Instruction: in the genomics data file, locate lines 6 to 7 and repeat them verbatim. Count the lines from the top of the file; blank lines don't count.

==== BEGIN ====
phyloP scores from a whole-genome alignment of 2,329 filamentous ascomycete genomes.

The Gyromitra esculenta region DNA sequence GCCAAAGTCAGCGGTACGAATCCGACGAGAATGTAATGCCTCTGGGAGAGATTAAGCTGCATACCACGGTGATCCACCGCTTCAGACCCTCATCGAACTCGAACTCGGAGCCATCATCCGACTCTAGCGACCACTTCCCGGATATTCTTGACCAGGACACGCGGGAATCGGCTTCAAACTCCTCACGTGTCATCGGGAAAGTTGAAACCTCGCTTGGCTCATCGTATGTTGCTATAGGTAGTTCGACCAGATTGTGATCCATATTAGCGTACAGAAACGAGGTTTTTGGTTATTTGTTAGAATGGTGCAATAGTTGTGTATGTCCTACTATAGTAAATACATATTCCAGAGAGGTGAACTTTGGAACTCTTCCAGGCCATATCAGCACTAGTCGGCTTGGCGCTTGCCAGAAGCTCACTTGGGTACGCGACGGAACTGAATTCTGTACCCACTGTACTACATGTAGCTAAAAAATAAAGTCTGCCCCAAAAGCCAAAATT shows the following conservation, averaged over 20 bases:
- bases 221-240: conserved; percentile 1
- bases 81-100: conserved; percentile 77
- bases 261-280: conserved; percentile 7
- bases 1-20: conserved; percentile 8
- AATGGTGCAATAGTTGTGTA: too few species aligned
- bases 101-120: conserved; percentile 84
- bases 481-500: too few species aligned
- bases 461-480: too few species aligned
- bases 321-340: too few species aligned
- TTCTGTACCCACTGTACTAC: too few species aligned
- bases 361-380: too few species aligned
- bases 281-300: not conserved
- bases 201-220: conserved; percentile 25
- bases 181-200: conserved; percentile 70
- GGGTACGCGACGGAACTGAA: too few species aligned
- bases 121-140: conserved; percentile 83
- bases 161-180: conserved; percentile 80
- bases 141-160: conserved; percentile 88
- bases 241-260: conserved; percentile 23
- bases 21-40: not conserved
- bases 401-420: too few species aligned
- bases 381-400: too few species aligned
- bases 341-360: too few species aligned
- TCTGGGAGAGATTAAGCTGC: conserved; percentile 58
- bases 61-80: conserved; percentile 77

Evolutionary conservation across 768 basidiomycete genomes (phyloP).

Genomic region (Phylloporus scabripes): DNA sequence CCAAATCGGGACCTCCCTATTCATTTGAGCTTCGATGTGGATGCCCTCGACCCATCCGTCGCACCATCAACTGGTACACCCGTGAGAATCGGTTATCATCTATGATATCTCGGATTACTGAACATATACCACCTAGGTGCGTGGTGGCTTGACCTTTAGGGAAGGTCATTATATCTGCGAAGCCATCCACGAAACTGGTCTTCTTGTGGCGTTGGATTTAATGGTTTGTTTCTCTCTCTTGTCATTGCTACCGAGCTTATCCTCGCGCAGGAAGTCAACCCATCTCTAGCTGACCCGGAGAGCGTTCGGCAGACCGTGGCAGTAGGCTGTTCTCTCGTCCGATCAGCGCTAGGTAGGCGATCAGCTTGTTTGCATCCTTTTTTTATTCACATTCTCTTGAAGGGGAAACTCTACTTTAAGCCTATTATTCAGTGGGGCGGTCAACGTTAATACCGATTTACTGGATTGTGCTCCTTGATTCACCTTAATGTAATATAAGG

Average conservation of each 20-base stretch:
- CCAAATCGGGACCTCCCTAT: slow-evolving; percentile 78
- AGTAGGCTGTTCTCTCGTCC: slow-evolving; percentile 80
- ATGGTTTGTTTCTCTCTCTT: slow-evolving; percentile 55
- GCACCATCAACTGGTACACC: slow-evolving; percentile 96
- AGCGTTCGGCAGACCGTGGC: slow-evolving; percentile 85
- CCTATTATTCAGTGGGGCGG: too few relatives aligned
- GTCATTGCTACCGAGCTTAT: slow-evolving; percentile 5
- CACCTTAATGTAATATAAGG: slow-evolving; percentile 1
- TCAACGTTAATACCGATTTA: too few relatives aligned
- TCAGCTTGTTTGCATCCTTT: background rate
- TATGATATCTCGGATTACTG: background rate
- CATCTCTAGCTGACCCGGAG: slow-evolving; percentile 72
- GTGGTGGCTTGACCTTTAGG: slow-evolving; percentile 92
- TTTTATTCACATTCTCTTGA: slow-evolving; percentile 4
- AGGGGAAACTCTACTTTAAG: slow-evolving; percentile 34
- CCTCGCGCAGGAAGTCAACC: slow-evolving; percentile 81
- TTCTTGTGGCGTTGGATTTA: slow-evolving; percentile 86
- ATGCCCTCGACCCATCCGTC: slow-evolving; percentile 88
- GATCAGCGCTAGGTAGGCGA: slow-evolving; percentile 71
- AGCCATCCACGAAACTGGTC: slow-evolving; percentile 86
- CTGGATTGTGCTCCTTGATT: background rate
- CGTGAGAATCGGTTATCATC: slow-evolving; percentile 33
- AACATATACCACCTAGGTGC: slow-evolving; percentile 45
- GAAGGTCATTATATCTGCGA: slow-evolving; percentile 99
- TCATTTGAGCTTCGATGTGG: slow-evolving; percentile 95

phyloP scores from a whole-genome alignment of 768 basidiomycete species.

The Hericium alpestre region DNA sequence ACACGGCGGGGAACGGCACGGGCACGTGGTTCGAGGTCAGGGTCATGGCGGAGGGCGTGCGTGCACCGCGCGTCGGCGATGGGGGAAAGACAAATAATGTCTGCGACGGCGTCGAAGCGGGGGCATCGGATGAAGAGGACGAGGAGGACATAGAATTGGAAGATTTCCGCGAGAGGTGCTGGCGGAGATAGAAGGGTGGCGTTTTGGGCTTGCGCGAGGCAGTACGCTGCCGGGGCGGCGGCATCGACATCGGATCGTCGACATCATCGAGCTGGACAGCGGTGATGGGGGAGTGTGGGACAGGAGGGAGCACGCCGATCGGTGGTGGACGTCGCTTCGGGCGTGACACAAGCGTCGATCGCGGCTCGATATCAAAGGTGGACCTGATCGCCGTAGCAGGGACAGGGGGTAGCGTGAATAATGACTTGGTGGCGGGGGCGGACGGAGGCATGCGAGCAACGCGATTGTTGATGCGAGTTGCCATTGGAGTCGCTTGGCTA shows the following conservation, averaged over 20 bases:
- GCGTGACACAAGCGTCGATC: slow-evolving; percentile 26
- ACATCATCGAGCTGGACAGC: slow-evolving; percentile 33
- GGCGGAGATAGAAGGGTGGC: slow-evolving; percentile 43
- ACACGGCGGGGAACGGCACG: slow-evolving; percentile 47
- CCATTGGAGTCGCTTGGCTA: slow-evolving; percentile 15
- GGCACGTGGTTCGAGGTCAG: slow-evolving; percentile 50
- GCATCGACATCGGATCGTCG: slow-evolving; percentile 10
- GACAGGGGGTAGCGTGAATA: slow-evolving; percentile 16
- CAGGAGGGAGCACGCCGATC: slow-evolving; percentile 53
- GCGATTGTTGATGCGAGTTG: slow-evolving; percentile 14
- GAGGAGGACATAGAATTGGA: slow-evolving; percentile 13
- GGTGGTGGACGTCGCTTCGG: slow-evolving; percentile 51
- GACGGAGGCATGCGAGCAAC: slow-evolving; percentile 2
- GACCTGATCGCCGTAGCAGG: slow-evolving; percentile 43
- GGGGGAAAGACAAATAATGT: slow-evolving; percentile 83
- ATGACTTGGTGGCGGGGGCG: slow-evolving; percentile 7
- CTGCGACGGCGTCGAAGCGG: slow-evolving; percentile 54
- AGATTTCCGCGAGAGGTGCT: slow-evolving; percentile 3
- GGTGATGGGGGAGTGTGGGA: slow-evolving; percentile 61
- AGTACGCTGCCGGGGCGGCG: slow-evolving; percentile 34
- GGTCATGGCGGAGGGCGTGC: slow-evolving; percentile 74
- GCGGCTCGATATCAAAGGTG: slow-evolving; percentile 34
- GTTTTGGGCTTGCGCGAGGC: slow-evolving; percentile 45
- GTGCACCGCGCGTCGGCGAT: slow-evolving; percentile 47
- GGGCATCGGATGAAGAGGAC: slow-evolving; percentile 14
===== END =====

- bases 1-20: conserved; percentile 8
- AATGGTGCAATAGTTGTGTA: too few species aligned